Here be Dragons

Aieee!  You’re looking at a nice painting of a forest.  Seems pretty good, nicely detailed, and you are thinking it is pretty realistic.  But you make the mistake of looking at it a little closer and it all starts to fall apart.  It is like the painter has a good idea of what a forest looks like from a distance, but it’s a little fuzzy on the details.  Looking closely you realize the painter doesn’t have a clue what individual trees should look like.  Little details are wrong, hidden well if skimmed over but glaring if ones eye rest on it too long.  This is the world that Karen Millar has built in ‘Empress.’  While incredibly interesting the world is built almost lazily, changing at times to fit the author’s needs.  Throw in some strange language choices and a complete lack of interesting characters and you will find one frustrating book.

Aieee!  A girl with no name is sold into slavery.  She is told she is a jewel and is taken from wastelands into a big city.  She learns her fate is to be sold again as a bed slave and mutilates her face while running away.  The rest of the book tells of her rise in power in a land where the bloodthirsty god is always present, Godspeakers roam the streets smiting sinners and warlords get ready for battle.  It is a nasty land full of nasty people.

Aieee!  I want to start with a confession; I didn’t go into the book with the best intentions.  Nothing to do with the author, I actually found this book on the recommendation list of an author who’s opinion I often enjoy.  But when picking what to read next I skimmed a lot of reviews in which smug reviewers tell others that the reason they didn’t like this book is because they just didn’t get it.  “You’re not supposed to like the characters, it is the story of the villain, and it just didn’t fit your expectations.”  Taking it as a challenge in a way I wanted to see if these reviewers were right; after all I have a history of enjoying books with unlikeable protagonists.  My conclusion is this; while not terrible there are a lot of reasons to dislike this book other than unlikable characters.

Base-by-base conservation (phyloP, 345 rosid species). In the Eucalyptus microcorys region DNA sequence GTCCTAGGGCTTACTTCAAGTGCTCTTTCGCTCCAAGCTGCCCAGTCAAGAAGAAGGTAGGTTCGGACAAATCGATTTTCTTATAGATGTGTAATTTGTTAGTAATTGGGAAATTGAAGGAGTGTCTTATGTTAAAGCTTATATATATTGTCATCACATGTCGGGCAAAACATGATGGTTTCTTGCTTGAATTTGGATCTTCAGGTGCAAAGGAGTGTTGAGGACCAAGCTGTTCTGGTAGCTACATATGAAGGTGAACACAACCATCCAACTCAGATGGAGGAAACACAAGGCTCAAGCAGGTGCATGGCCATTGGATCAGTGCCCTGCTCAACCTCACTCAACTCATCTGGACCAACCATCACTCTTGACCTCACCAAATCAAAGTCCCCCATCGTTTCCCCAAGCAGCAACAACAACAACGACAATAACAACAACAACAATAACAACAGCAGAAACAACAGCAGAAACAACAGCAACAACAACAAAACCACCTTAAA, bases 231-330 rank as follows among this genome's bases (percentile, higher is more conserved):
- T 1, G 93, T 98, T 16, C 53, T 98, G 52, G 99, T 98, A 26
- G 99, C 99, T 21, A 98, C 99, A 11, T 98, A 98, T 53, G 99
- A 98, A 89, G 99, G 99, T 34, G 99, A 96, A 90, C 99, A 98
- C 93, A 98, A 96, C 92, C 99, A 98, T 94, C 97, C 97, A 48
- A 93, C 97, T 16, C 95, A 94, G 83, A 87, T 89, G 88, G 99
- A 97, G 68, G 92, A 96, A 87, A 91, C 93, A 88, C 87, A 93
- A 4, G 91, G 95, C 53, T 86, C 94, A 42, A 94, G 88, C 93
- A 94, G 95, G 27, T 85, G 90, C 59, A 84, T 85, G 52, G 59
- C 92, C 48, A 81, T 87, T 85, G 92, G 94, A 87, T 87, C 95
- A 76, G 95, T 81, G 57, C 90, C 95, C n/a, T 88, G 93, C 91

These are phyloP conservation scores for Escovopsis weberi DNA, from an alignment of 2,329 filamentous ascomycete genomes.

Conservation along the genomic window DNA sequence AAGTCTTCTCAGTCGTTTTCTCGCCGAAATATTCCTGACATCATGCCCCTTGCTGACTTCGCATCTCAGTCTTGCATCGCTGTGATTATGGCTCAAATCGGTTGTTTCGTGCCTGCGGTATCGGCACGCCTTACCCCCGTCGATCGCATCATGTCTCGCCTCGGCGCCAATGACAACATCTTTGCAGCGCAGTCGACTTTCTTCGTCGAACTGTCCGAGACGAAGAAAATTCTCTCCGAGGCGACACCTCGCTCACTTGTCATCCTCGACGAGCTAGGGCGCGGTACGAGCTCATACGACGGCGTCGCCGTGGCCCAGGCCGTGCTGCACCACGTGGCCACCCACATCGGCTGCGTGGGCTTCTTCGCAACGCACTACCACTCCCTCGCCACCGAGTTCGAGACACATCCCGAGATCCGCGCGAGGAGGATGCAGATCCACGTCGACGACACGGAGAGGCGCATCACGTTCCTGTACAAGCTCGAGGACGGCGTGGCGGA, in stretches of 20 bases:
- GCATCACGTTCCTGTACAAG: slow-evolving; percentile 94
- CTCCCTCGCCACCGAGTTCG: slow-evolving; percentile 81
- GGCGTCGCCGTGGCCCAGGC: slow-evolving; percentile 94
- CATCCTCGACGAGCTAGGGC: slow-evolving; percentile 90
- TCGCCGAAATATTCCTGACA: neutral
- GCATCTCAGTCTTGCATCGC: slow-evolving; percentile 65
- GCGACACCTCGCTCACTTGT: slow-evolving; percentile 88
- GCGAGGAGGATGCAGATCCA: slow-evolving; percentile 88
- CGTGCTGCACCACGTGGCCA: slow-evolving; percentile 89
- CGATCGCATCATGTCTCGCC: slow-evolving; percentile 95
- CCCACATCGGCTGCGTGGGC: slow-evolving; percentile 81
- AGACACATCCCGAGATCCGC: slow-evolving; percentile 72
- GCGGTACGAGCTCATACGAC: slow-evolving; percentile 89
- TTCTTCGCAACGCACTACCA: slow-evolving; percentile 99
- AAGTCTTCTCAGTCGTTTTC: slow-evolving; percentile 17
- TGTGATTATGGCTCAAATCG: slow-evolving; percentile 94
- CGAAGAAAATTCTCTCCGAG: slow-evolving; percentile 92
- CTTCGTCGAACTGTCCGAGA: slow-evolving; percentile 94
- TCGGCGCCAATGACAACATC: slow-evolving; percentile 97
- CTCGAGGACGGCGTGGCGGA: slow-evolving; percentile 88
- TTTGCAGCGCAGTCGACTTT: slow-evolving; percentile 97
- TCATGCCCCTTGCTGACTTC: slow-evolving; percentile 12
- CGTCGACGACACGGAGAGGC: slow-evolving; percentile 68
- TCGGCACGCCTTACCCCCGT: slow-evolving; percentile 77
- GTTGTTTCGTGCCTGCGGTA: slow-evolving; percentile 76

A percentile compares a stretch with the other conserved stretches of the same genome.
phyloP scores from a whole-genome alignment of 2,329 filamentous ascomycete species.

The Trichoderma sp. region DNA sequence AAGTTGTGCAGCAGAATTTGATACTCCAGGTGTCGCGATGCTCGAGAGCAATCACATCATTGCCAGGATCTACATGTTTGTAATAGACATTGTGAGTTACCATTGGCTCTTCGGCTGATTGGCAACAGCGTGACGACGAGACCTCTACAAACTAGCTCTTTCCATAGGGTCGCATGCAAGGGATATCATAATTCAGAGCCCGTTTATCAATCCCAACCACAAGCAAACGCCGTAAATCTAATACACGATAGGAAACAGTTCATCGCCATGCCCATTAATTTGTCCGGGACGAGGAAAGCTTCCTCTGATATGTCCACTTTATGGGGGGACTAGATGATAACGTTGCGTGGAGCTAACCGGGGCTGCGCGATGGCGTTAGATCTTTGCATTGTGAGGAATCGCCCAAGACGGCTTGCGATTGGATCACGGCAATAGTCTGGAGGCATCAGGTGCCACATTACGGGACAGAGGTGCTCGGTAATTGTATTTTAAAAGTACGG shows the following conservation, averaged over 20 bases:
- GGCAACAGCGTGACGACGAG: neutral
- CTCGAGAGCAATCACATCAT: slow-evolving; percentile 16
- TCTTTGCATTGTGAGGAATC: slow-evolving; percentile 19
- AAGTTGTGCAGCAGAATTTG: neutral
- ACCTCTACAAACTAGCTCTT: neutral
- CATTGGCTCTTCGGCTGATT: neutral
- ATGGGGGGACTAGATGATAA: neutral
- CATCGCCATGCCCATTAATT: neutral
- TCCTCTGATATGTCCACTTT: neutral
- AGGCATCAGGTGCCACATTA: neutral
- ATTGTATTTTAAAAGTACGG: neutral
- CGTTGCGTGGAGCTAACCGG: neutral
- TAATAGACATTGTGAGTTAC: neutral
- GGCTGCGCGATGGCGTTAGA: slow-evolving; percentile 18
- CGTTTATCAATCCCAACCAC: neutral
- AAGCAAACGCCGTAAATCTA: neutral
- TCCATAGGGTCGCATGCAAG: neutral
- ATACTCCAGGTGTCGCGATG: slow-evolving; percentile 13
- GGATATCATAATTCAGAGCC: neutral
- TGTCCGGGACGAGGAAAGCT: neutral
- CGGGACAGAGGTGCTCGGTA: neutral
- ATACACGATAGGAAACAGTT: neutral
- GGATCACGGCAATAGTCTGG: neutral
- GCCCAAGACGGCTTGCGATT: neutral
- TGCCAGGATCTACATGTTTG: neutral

Aieee!  Start with what was good.  I actually liked the dominated nature of the religion on the land.  An ever present god in a consistent battle with demons.  Know what I really like?  The way the demons are often trying to persuade “sinners” to do things that most of us would consider the good thing, while the god is looking for death and destruction.  It gives us a vision that maybe the god is just the strongest voice of the moment, not the only power in the land.  I liked the early portion of Hekat’s story in which she is still on her rise to power.  Her decision to not be slave to anyone but the god and the extreme ends she is willing to take to ensure that it happens.

Aieee! But there are so many other things that didn’t work well.  I am not one that usually dwells on writing style but it was pretty bad in this case.  Look, I understand that the people in your made up land don’t speak English, and you are allowed to change some sentence structure to convey that, but constancy is important if that is your goal.  So when the world is using a pretty cool time systems based around fingers of the sun, meeting another tribe who uses the word “dusk” snaps me right out of your world and back into my own.  It is going to take more than run on sentences and the phrase “I think I did not” repeated on every page.  My belief is broken when a grammar lesson involves proper English in a land with its own language.
 
Aieee! This book had the most inconsistent time line imaginable.  The first two thirds flowed pretty well, and then we get time jumps between chapters.  Characters that shouldn’t matter suddenly became important.  A jumbled mess is made of the last fifth of the book, with one character introduced solely to be stuffed in the refrigerator a short time later.  A grim but realistically violent book is turned into a grind-house picture.  All the good will I was willing to give the book is burned out by the end.  A decent quick moving book with some forgivable quirks turned into a slog by the end.

Aieee!  According to my kindle the phrase “aieee” was present forty seven times in the book.  It sure felt like it was on every single page.

A four star beginning with a two star end.  Split the difference.  I won’t seek out the rest of the trilogy, but there is a possibility I would give the second book a try if it fell into my hands.

3 stars.  But just barely.  

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